China is failing in promises to protect intellectual property, US says


In a remark to reporters on Tuesday, Liu Pengyu, spokesman for the Chinese Embassy in Washington, said the tariffs violate global trade rules, slow global economic recovery and ultimately hurt US businesses and consumers.

“The Biden administration will not end tariffs on China but is preparing to launch a new Section 301 investigation,” he said. “Facts have proved that a tariff war cannot solve the core problem of economic and trade tensions between China and the US, nor will it truly balance US foreign trade. It will only drive up US inflation and raise the cost of living for ordinary American consumers and families.”

The report also said Russia faces various challenges, including copyright infringement and counterfeiting, but that the government’s ability to address and resolve these intellectual property issues has been severely limited by the Russian invasion of Ukraine and subsequent efforts by the United States sei and its allies to isolate Russia from the world economy. The United States is following Russia’s recent proposals to counter international sanctions by allowing its companies to infringe intellectual property rights in the United States, Europe and other countries that have imposed sanctions on Russia, the report said.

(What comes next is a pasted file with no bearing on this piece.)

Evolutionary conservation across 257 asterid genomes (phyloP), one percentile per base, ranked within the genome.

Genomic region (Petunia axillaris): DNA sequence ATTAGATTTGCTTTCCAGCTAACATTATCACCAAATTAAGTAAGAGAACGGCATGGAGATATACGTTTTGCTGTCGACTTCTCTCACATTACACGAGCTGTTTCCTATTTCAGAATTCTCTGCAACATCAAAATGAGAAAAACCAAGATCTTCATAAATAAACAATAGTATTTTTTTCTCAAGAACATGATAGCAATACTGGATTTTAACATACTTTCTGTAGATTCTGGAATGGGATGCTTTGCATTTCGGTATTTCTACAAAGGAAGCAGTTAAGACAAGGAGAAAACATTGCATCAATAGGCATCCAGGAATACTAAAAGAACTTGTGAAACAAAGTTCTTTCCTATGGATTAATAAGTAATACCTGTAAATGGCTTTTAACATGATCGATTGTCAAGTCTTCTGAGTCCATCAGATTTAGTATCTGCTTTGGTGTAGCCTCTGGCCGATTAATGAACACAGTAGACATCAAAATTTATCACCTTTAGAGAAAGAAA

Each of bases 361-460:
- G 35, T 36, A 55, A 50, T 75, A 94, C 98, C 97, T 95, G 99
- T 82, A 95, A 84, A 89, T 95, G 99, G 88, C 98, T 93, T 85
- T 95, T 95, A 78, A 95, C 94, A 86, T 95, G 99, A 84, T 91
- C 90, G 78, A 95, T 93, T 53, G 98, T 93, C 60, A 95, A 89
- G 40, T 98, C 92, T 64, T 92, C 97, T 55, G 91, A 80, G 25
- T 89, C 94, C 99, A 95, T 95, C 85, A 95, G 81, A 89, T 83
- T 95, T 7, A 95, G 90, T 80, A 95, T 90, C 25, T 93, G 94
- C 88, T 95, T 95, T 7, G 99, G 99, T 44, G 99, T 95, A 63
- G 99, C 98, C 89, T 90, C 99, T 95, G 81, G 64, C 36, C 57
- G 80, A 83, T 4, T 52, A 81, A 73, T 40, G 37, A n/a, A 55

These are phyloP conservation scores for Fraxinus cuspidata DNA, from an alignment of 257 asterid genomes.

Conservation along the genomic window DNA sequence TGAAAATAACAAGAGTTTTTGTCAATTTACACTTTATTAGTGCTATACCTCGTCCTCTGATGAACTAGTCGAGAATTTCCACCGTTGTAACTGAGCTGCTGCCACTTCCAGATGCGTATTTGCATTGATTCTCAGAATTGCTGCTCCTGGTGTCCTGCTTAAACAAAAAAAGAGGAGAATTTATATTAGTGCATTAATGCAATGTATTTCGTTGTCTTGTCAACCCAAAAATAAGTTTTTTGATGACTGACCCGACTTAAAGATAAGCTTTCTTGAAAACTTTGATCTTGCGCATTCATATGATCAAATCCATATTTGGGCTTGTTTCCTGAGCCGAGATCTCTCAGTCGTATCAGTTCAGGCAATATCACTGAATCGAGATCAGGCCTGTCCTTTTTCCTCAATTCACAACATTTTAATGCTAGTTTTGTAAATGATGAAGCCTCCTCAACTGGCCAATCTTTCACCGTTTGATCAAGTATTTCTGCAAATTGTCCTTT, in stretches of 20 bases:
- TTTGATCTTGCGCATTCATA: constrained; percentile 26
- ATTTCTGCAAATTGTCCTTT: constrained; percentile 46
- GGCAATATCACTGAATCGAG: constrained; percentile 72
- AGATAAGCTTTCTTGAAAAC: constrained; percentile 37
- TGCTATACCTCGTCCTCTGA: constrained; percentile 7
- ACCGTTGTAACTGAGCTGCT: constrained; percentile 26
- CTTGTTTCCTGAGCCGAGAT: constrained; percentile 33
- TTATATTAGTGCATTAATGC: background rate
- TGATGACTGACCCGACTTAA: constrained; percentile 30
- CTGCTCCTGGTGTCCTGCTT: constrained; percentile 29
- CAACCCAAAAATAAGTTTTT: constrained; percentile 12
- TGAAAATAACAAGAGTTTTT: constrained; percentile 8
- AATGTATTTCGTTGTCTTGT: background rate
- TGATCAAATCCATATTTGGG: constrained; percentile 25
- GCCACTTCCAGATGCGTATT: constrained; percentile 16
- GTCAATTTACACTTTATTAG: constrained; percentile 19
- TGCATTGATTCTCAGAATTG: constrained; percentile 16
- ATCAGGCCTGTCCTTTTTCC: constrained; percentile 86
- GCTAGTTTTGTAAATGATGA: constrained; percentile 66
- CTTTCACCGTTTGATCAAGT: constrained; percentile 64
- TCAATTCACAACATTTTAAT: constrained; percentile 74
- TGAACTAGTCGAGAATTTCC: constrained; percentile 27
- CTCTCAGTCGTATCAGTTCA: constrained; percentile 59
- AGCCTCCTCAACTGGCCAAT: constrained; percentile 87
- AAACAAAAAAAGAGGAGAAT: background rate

It also expressed concern about the European Union’s “aggressive promotion” of geographical indications or regulations that require goods to come from certain regions in order to be allowed to use certain product names. Rules restricting the use of common names for products like parmesan or feta cheese pose barriers to US-made goods and remain “of great concern,” the USTR said.

The bureau said it would also conduct a special review of Bulgaria’s practices to assess whether it had made progress in investigating and prosecuting online piracy cases. Some countries were removed from a watch list and said they had made progress in improving rights, including Kuwait, Saudi Arabia, Romania and Lebanon.

Katherine Tai, the trade representative, said in a statement that the government will continue to work with trade partners to address deficiencies and that protecting intellectual property is key to more than 60 million American jobs.

“We need robust protections and enforcement abroad to protect these individuals and their livelihoods and ensure they can compete fairly in global markets,” Ms. Tai said.


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